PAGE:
It is often said that the use or misuse of technology is what projects its image, and not what it is intrinsically. Same goes with chatbots. All the issues that have come up are due to inadequate engineering or poor application; the onus of both lies on human beings. Apart from that, chatbots have genuinely served their purpose and introduced a new dimension to the realm of interactions.
 Maruti Techlabs (2017, April 21). Can Chatbots Help Reduce Customer Service Costs by 30%, Chatbots Magazine. From https://chatbotsmagazine.com/how-with-the-help-of-chatbots-customer-service-costs-could-be-reduced-up-to-30-b9266a369945
 Dave Lee (2016, March 25). Tay: Microsoft issues apology over racist chatbot fiasco. From https://www.bbc.com/news/technology-35902104
Are Chatbots serving their purpose?
Ironically, a lot of people think that they have never used a chatbot, that they have never experienced it, when in fact, they have. Because Siri and Alexa and all those voice- activated speaking bots, those are actually audio chatbots.
Kelly Noble Mirabella Spiderworking
PC20190122 P19dakshesh@iima.ac.in 9057234717
To understand Chatbots’ efficacy in providing customer support (one of their many usages), and how much utility customers ascribe to them, I conducted a survey. The survey received 80+ responses, and its findings form the basis of this article.
Are you able to make out
Are you satisfied with the
Would you rather chat whether you’re chatting
service you receive when
with a ‘Human Being’ than with a ‘Bot’ or a ‘Human
you chat with a ‘Bot’ for
a ‘Bot’ when seeking Being’ when seeking
customer support? customer support via Live
0% 50% 100%
As evident, 89% of respondents feel that Chatbot is not able to closely mimic a human being, 77% are unsatisfied after seeking customer support from a Chatbot, and 88% would rather chat with a human being than a bot.
Understanding how Chatbots work
Simply put, Chatbot is a machine that chats with you, while mimicking human conversation as closely as possible. To do so, it relies on knowledgebase, past interaction history, logics, and machine learning. The following diagram summarises working of a Chatbot.
Human Input Knowledgebase
Rules and Logics
Are Chatbots Serving Their Purpose?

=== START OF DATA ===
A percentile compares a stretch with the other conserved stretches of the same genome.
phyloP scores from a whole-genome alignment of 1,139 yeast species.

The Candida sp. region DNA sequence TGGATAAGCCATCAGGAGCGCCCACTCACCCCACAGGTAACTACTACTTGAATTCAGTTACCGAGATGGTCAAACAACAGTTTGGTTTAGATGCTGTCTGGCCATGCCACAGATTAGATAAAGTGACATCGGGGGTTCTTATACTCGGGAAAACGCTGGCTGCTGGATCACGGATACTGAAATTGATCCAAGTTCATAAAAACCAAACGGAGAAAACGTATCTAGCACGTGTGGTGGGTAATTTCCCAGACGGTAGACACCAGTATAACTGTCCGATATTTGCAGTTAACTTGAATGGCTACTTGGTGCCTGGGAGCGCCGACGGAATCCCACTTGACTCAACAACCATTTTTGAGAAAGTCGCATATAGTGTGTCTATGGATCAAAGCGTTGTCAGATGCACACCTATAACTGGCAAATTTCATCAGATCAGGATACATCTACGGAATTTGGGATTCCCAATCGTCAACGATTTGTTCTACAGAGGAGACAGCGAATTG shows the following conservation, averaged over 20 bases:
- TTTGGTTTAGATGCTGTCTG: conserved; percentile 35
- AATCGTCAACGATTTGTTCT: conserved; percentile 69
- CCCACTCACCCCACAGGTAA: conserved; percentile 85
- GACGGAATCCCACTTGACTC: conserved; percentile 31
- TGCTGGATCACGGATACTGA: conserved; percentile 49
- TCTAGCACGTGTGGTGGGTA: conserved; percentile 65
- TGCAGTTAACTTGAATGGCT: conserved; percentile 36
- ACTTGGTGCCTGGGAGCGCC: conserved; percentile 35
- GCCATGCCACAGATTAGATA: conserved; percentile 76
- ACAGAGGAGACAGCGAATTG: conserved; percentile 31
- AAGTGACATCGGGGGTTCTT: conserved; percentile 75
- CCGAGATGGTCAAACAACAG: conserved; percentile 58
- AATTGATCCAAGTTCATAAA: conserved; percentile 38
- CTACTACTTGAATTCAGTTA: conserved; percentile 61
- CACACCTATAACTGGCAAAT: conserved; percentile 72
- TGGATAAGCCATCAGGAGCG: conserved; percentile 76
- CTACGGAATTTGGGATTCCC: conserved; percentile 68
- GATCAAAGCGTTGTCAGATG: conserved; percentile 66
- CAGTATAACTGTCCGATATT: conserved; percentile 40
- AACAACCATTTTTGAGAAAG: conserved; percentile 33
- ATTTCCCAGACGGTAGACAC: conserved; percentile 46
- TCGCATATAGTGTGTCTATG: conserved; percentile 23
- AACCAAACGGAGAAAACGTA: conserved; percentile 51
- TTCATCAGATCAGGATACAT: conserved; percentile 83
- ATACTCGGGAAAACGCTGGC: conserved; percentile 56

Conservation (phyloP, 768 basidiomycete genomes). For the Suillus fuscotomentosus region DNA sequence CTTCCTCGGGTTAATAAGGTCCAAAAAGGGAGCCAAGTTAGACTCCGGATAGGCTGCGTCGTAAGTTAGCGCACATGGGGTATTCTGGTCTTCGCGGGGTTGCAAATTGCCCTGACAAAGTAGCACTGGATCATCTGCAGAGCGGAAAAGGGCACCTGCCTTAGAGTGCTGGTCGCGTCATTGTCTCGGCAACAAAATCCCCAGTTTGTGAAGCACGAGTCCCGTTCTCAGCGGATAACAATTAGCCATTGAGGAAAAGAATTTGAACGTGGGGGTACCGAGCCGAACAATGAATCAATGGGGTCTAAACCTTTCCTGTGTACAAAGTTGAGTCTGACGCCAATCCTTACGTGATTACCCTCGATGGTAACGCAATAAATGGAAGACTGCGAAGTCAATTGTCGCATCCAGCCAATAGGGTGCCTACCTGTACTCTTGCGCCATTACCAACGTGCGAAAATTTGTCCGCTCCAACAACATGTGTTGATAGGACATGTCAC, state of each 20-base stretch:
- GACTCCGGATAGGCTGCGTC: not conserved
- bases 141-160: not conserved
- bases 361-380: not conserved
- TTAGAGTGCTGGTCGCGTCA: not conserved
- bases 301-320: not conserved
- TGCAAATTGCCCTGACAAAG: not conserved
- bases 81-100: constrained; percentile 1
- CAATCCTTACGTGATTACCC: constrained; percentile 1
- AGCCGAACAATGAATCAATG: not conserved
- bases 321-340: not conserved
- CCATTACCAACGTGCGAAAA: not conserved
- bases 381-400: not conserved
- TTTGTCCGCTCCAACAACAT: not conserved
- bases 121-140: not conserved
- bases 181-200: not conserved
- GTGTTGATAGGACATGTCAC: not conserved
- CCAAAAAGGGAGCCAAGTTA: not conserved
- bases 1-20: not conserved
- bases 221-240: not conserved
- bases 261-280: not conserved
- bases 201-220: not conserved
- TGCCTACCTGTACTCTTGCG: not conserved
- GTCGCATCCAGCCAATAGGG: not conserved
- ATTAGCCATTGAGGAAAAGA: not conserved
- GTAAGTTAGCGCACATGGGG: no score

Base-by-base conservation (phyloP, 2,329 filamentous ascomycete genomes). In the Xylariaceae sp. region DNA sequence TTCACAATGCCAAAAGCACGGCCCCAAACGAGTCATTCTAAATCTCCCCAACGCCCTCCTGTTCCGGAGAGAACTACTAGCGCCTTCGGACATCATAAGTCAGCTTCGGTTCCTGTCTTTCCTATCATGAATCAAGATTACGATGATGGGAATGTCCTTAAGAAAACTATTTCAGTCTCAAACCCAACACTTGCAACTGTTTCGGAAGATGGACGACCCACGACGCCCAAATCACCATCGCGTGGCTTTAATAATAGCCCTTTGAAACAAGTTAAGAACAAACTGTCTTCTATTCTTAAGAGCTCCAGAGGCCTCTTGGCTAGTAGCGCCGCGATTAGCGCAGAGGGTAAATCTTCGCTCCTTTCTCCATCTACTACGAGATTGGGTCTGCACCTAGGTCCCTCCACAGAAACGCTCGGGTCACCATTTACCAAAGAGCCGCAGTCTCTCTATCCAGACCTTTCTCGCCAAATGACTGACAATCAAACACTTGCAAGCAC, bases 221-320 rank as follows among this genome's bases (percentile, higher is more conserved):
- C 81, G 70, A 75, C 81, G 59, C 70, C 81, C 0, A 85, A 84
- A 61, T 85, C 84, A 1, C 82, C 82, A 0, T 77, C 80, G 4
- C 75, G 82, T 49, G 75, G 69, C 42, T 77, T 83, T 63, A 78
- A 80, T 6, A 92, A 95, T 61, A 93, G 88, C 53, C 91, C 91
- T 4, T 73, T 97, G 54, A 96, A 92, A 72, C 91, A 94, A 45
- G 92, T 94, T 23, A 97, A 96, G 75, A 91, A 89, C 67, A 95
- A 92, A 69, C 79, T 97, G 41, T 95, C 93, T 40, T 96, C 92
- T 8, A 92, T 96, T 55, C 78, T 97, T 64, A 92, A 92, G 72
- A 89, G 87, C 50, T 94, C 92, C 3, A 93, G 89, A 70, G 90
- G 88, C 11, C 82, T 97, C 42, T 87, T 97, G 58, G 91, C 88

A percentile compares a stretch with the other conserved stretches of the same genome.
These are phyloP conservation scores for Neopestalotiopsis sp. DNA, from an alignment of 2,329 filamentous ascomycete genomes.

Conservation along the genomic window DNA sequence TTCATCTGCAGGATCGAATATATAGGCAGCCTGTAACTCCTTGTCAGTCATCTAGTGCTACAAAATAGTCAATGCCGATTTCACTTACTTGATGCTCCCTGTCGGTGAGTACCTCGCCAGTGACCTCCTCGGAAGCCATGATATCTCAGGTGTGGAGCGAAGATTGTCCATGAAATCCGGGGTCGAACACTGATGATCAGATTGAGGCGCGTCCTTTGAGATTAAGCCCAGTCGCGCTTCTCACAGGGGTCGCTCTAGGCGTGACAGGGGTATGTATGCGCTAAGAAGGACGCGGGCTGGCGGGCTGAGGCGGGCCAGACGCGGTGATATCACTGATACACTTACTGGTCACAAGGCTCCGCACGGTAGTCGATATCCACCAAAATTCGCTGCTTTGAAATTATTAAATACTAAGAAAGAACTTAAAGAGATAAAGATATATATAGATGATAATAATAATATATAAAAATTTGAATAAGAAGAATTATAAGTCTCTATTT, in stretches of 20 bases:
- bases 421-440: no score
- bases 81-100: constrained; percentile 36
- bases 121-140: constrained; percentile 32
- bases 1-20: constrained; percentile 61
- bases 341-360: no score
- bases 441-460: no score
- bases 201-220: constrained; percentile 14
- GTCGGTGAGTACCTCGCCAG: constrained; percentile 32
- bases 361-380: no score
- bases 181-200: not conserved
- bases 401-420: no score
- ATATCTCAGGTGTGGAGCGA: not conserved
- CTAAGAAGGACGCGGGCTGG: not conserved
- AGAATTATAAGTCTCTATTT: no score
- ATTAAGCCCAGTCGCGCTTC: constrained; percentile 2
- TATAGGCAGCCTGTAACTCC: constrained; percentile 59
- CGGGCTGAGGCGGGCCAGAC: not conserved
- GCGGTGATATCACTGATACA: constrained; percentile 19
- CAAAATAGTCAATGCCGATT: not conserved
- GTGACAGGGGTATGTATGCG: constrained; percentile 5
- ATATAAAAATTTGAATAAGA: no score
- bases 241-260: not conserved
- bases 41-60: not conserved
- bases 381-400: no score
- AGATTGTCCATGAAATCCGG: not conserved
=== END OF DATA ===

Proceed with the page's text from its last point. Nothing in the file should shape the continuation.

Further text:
What Chatbots Have Been Getting Right What Chatbots Have Been Getting Wrong
Customer Insights: Chatbot interactions can yield precious customer insights which otherwise require significant resource investment. MHAssistant, a Chatbot, is used by Malaysia Airlines to talk to travellers and understand their preferences. 7
Large scale usage: Chatbots can step in when human resources are limited. UNICEF’s Chatbot ‘U-Report’ interacted with 13,000 Liberian children to find out if teachers were coercing students into sex for better grades. 86% students were found to be sexually exploited. 2
Remote Assistance: Humans cannot be everywhere. For people with dementia who had no companions, Endurance launched a Chatbot which can talk to them about hobbies, movies, music, news, etc. 3
Better Sales: Roof Ai, a chatbot helps real-estate marketers automate interacting with potential leads and does lead assignment via social media.4
Machine Learning Can Go Awry: In 2016, Microsoft’s Twitter Chatbot ‘Tay’ learned expletives from Twitter users and tweeted problematic statements like “Hitler Did Nothing Wrong.” 1
Emotions cannot be learnt: AI can only go so far. Support executives know customer emotions, Chatbots do not. When situations go south, Chatbot with pre- programmed responses might not be able to handle them.
Specific solutions not available: Chatbots are designed to handled first-level queries. If a customer has specific need, which is not present in Chatbots’ knowledgebase, it can cause customer dissatisfaction.
Lack of context: Even with detailed conversational trees, it is impossible to understand the context. Below is Domino’s Pizza Chatbot lost in pre-programmed responses. 5
This article recommends following three steps to improve Chatbot experiences:
- Train for Empathy: Contextual customer sentiment training for Chatbots during production based on
- Acknowledge Limitations: Chatbots shine when handling low-complexity situations. Keep them away from
advanced interactions. 3. Go Hybrid: Chatbots should evaluate if the interaction is going well, and if not, should immediately escalate
to human advisor.
Chatbot market is to grow to USD 9.4 billion by 2024 at 29.7% CAGR6 . As with all technology, Chatbots are currently a mixed bag. With some improvements, they are bound to have diverse usage in customer satisfaction, sales, marketing, and industry research.
Words used: 497
1) Peter Bright – Mar 24, 2016 2:28 pm UTC, and Resolute Ars Praetorian. “Microsoft Terminates Its Tay AI Chatbot after She Turns into a Nazi.” arstechnica.com/information-technology/2016/03/microsoft-terminates-its-tay-ai- chatbot-after-she-turns-into-a-nazi/
2) Shewan, Dan. “10 Of the Most Innovative Chatbots on the Web.” WordStream, 26 Feb. 2020, www.wordstream.com/blog/ws/2017/10/04/chatbots.
3) “A Robot-Companion for Senior People and Patients with Alzheimer’s Disease.” Endurance Robots, endurancerobots.com/azbnmaterial/a-robot-companion-for-senior-people-and-patients-with-alzheimer-s-disease/.
4) “Customer Experience for Real Estate.” Customer Experience for Real Estate | Roof AI, roof.ai/.
5) Cummins, Emily. “The Worst Chatbot Fails: Conversational AI vs. Chatbots.” Netomi, 13 Aug. 2020, www.netomi.com/the-worst-chatbot-fails-and-how-to-avoid-them.
6) “Chatbot Market.” Market Research Firm, www.marketsandmarkets.com/Market-Reports/smart-advisor-market- 72302363.html?
7) SnatchBot. “How to Get Valuable Customer Feedback Online with Chatbots.” SnatchBot, SnatchBot, 12 Sept. 2019, snatchbot.me/amp/blog/114/customer-feedback-with-chatbots.